Thursday, September 20, 2007


So I was reading a letter to the editor which argued that tidal turbines are the way to go for green energy, because we'll have them as a source of power as long as we have gravity. That made me wonder how the heck gravity gets around the first law of thermodynamics. We're experiencing a massive amount of energy use in the form of tides. Where is that energy coming from?


Blogger Noumenon said...

The moon. The thermodynamics applies to a closed system. In the earth-moon system, the tides get pulled along by the moon and cause the moon to lose energy (angular momentum or orbital speed or something), so it rotates slower or gets closer to the earth (losing potential energy).

Tidal acceleration

10:38 AM  
Blogger Yoel Natan said...

No. The moon is orbiting the earth so fast that it has escape velocity. Every year it's two inches farther from earth. Moreover, the same moon face shows towards earth all the time, the lowest energy state the rotating moon could have. In other words, there's no energy trade-off (anymore) between rotation and orbit, unless perhaps the earth's and moon's elliptic orbit are going into a more circular, lower-energy orbit to compensate for all the gravity tugging waves on earth.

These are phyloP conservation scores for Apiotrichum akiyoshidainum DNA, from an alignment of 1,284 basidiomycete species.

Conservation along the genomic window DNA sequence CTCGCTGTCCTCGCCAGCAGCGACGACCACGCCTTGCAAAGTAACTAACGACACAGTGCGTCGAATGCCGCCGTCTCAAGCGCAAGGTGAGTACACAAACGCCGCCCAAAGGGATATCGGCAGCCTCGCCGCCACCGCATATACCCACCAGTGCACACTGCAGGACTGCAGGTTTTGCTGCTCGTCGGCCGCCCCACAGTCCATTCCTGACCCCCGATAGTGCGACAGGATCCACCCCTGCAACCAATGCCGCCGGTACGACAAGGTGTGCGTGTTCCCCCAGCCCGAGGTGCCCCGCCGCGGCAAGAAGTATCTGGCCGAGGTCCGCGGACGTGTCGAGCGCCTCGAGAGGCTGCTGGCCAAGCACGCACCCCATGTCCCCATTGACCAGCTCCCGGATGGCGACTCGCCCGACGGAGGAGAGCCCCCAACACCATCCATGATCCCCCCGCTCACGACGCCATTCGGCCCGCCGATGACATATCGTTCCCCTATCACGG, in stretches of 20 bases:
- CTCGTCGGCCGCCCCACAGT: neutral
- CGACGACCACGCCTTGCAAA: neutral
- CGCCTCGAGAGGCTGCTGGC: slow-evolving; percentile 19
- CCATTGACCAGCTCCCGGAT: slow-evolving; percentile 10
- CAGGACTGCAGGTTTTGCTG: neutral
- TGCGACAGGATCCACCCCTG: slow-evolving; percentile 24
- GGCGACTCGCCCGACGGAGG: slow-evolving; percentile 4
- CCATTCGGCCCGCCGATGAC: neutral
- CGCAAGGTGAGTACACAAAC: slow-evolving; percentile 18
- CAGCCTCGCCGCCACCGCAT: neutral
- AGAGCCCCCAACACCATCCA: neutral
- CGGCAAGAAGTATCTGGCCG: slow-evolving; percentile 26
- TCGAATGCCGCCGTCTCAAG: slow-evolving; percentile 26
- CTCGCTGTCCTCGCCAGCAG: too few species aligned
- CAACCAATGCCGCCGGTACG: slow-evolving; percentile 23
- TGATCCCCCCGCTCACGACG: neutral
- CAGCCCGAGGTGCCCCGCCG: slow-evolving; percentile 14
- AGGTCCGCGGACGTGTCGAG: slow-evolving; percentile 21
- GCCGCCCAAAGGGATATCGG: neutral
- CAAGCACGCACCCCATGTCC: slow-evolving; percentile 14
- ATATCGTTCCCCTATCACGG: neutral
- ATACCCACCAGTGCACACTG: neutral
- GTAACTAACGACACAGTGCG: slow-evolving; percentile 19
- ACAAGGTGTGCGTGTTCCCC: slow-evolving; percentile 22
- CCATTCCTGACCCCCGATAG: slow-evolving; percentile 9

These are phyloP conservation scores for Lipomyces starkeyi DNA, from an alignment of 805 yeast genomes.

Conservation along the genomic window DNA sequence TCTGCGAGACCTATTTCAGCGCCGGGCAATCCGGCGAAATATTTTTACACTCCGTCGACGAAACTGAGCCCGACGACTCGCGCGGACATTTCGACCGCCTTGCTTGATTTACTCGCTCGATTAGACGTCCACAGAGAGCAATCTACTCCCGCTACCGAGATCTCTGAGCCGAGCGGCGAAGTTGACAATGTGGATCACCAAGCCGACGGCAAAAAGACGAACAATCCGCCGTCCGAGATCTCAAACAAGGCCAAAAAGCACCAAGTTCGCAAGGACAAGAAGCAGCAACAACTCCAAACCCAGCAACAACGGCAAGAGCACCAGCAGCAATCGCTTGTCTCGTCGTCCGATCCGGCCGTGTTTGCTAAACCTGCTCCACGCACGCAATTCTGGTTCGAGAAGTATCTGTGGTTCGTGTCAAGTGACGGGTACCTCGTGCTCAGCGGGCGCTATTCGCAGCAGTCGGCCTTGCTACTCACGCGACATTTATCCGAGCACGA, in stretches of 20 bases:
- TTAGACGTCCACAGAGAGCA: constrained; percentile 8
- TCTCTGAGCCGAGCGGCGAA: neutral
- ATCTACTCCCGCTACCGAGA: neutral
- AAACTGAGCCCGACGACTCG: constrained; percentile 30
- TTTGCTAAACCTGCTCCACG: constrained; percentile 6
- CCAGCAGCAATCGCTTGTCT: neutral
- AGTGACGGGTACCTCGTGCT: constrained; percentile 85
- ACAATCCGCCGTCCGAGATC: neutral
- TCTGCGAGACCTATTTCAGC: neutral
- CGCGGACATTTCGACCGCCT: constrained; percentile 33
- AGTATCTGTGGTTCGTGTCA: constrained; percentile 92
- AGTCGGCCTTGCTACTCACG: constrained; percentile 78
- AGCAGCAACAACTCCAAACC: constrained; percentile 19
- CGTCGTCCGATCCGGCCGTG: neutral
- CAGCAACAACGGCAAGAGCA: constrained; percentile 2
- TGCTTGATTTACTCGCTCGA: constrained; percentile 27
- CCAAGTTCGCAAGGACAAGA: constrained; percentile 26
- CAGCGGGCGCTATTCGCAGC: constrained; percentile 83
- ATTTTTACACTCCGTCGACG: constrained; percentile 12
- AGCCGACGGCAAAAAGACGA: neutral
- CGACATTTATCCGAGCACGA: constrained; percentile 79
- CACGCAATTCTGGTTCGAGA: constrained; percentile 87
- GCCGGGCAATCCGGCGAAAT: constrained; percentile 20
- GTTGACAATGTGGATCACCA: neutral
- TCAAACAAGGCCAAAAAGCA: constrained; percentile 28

6:52 PM  
Blogger Noumenon said...

Was I tired, or dumb? The article I linked to is full of statements saying just the opposite of what I typed:

"The gravitational torque between the Moon and the tidal bulge of the Earth causes the Moon to be accelerated in its orbit, and the Earth to be decelerated in its rotation. As in any physical process, total energy and angular momentum are conserved. Effectively, energy and angular momentum are transferred from the rotation of the Earth to the orbital motion of the Moon. The Moon moves farther away from the Earth, so its potential energy (in the Earth's gravity well) increases... The Moon's orbital angular momentum also increases."

So I guess the energy comes out of the Earth's angular momentum instead.

10:34 PM  

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